Just 6 miles from New York state line

“Great Barrington-Best Small Town in America”—Smithsonian Magazine

like us on facebook


Pre-K through Grade 8

Great Barrington, MA

Creative Writing Workshop Using Amherst Writers & Artists Method

 Write Saturdays 

Full day writing workshop November 9, 2013, Wappingers Falls, NY Consultations and individual conferences

Wallkill Valley Writers, New Paltz. Kate Hymes, Leader

(845) 750-2370 |

Bishop Dunn Memorial School Nestled on Mount Saint Mary College’s scenic campus is a picture-perfect place where children are taught how to learn, how to live and how to love. This special place is called Bishop Dunn Memorial School.


Offering a quality Pre-K to 8th grade education and an equally unique summer enrichment camp

Call 845-569-3496 for a tour 52 education ChronograM 10/13

Lawrence Carroll Educational Consultant, Certified Professional Life Coach & Inspirational Speaker/Writer

· Professional development for educators · Workshops and trainings · Classroom management consultations · One-on-one personal life coaching “Lawrence’s workshop was the best six hours I have spent with my colleagues in the last twenty years” – NY State High School Teacher

413.212.2030 | |

The Richard B. Fisher Center for the Performing Arts at Bard College presents


Conducted by Leon Botstein, Music Director Igor Stravinsky Petrushka Avner Dorman Piccolo Concerto Fanya Wyrick-Flax ’13, piccolo Felix Mendelssohn Symphony No. 5 sosnoff theater The Richard B. Fisher Center for the Performing Arts Bard College, Annandale-on-Hudson, New York

Friday, October 25 and Saturday, October 26, 2013 7 pm Preconcert talk by Peter Laki 8 pm Performance | $25, 30, 35, 40

845-758-7900 |

Photo: Cory Weaver

A College Preparatory School for boys grades 7-12 (day students); grades 9-12 & PG (boarding students)

Open House Monday, October 14, 2013 (845) 855-4825 • A




10/13 ChronograM education 53

Kids & Family

Life, Meet Death

Talking to Kids about Mortality by Robert Burke Warren

Children have their picture taken during a celebration of the Day of the Death or “Dia de los Muertos” in Los Angeles. Hector Mata/Reuters


very parent enjoys sharing life’s bounty with a child. In the early years, so much is new, fascinating, and often cause for joy: Bird! Butterfly! Ice cream! Generally, the teaching moments are more sweet than bitter. Until, of course, the subject of death rears its cowled head. Like sex and money, death presents a fact of life difficult to discuss, especially with innately inquisitive children. Yet, just like families all over the world, local households are finding ways to broach the subject of mortality with the ones who only just got here. Latham social worker Betsy J. Osborn specializes in bereavement counseling and family therapy. In her 40-year experience, she’s seen many parents struggle with revealing end-of-life issues to kids, in part because they fear a loss of control. “Silence is a defensive mechanism,” she says. “People are afraid they’re going to be emotional—they don’t want to appear weak. I tell them it’s okay to show your emotions. I always say, ‘This is human; you have to help kids learn about feelings. What you share with them is what helps them learn.’ It’s part of a larger health and wellness discussion. If you don’t talk about that, what else do you not talk about? Sex?” 54 kids & family ChronograM 10/13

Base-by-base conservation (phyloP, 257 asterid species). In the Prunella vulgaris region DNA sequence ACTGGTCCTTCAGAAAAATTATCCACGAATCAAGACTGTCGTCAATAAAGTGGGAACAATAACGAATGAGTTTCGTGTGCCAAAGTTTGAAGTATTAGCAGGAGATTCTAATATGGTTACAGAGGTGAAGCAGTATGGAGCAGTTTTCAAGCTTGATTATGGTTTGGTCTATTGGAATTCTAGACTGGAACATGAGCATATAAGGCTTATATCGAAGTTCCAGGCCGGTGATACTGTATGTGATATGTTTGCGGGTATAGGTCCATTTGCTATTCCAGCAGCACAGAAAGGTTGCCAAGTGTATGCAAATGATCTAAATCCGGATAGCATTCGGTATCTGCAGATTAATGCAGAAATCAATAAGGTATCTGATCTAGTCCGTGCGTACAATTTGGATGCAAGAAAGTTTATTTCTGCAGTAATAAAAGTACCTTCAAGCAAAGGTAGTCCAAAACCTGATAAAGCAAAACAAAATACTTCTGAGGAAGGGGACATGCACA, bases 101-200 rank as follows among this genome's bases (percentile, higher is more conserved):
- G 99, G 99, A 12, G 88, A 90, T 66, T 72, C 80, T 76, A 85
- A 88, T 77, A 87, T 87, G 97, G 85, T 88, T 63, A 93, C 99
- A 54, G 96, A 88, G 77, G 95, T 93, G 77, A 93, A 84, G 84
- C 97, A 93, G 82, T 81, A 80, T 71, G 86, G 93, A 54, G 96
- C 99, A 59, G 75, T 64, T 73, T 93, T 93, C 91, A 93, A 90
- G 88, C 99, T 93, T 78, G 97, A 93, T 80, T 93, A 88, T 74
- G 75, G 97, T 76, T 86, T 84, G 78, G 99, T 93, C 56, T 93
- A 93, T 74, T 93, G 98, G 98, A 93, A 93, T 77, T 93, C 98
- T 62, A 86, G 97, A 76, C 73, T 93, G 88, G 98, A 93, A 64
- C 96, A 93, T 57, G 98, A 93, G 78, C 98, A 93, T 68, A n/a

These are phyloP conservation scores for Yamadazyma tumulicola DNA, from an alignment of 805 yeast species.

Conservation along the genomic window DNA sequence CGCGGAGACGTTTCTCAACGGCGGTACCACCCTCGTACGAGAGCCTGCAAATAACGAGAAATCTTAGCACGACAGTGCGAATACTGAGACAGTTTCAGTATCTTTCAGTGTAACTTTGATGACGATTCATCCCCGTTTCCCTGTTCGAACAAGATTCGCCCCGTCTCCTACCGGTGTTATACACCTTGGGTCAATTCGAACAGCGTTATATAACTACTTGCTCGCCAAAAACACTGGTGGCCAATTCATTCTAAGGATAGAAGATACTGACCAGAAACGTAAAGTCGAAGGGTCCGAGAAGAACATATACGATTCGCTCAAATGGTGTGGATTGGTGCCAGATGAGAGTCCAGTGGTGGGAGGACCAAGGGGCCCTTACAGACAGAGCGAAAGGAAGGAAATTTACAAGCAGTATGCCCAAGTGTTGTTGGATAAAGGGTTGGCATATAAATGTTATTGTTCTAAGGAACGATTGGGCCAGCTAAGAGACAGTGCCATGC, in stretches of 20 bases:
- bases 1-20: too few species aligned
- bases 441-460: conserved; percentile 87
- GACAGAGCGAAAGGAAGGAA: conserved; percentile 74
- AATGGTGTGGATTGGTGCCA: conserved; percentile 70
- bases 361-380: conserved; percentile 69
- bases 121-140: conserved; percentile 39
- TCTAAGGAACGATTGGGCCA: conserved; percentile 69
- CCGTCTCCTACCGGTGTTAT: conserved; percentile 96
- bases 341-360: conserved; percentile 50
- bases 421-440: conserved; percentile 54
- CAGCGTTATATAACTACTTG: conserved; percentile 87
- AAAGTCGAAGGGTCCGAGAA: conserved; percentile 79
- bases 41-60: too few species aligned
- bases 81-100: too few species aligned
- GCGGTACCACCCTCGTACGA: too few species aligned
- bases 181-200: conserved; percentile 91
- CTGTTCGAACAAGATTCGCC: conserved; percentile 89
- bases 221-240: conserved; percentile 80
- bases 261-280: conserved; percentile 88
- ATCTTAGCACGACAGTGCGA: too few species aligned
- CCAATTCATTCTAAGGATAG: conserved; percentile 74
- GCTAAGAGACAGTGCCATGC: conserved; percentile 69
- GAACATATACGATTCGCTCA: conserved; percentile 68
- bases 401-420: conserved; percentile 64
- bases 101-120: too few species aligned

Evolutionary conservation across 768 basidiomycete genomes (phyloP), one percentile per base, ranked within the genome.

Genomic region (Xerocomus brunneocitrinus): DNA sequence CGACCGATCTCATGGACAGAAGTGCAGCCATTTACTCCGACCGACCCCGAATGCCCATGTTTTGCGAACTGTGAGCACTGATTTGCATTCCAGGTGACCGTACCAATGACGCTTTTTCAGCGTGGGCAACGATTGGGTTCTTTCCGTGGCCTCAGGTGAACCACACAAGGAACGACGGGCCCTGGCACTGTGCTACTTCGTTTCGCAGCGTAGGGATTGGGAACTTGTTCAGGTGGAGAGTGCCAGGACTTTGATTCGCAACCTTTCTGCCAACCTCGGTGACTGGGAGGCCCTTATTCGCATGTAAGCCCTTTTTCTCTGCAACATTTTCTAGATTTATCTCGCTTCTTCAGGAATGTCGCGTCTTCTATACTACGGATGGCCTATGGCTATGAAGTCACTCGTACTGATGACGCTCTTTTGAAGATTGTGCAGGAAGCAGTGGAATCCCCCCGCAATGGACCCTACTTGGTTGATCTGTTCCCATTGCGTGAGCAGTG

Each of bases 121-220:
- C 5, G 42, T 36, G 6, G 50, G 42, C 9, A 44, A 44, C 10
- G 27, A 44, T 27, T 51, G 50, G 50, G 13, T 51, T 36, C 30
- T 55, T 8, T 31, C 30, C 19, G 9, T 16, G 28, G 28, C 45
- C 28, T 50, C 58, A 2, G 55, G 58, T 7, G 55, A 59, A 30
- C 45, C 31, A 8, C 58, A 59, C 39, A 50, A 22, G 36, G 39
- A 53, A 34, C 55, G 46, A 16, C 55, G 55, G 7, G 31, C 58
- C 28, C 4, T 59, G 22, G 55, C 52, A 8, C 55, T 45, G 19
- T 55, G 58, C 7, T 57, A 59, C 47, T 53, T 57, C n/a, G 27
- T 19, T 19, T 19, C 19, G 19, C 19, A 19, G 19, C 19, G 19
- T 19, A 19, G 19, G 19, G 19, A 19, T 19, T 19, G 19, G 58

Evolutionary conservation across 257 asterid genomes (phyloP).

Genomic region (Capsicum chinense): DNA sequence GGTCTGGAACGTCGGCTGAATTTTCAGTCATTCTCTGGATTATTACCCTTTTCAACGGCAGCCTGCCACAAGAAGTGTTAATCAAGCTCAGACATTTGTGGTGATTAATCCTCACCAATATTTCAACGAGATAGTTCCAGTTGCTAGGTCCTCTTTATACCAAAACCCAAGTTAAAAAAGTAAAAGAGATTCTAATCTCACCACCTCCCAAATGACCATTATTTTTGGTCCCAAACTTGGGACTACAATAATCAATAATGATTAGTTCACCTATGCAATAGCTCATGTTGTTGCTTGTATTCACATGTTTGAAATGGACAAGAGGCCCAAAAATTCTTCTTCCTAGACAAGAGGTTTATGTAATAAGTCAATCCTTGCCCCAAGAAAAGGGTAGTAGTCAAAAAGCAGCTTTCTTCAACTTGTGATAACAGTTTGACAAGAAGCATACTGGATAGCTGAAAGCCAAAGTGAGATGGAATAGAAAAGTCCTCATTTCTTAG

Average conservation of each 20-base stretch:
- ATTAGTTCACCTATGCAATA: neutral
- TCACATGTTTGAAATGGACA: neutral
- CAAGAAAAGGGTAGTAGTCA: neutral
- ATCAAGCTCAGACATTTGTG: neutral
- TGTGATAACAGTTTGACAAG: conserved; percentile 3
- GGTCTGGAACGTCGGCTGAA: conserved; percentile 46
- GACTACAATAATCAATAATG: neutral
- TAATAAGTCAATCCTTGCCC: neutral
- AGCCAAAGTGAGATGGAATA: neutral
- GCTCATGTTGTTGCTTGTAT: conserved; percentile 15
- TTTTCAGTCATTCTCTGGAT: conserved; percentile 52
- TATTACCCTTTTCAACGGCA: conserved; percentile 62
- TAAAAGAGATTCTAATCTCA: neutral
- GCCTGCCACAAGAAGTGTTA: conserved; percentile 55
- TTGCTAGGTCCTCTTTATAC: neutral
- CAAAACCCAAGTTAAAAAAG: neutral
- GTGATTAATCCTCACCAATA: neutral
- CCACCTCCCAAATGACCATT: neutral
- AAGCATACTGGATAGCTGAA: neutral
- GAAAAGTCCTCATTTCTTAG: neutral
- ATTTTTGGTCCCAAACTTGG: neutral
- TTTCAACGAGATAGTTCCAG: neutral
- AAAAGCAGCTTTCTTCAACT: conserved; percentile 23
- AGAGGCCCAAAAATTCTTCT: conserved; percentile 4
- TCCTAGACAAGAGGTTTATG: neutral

According to Osborn, parents’ own religious, ethnic, and/or secular childhood experiences tend to inform their methods, or lack thereof. When she worked in hospice in ethnically diverse Schenectady in the early `80s, she says, “Italians and Greeks had more familiarity with grandparents living with them and dying at home, not being shuffled off to hospitals.” For them, death presented less of a taboo, and they freely discussed it with children. But many latter-20th-century Americans were raised in secular households, and modern-day parents often recall their own childhoods as lacking in ritual. The result: troubling silence, even a reluctance to say, “I don’t know what happens when we die.” Washingtonville’s Leah Byrons, mom of three kids under seven, recalls her parents avoiding her paternal grandmother’s funeral. Byrons was 12 years old. “We saw my grandmother quite a bit,” she says. “She was the only grandparent I ever knew, and when she died, I think they worried we’d ask too many questions if we went to the funeral, questions they couldn’t answer. Now my mom regrets it.” By contrast, Byrons has taken her brood to several funerals. Her kids deal remarkably well with open-casket viewings and burials. In fact, she

says, they not only behave, they “lighten the mood.” And, while her family is not religious, she welcomes the chance to field their inevitable questions: “Because they’re so young, we just say, ‘The body gets sick and dies, but the spirit goes to Heaven,’ and they accept that explanation. I believe in reincarnation, and when I feel they’re old enough, we’ll talk about that.” Perdita Finn, of Woodstock, has raised her two teenage children Buddhist. The family’s belief system includes reincarnation, but also acceptance of the body’s fragility, which includes touching corpses (pets and humans), allowing bodies to lie in state before saying good-bye, and incorporating hospice when her father was dying at home. “My dad was a surgeon, and he talked about death all the time when I was a kid,” she says. “He got cancer, and he invited us to see him. He was very weak. He got all the grandkids in bed with him and told them, ‘I’m going to die, but it really isn’t a very big deal. It’s what everybody does. My mother did it, my father, your parents—we’re all going to do it, and it’s okay, but saying goodbye is hard.’ A day later he was dead. It was the biggest gift to his grandkids, the way he died with such openness. They spent the day after lying in bed with him and holding his body, unafraid. It was amazing.” Finn has seen plenty of parents shy away from such things. “People say it’s ghoulish; they’re really scared of death, and part of that fear is in the not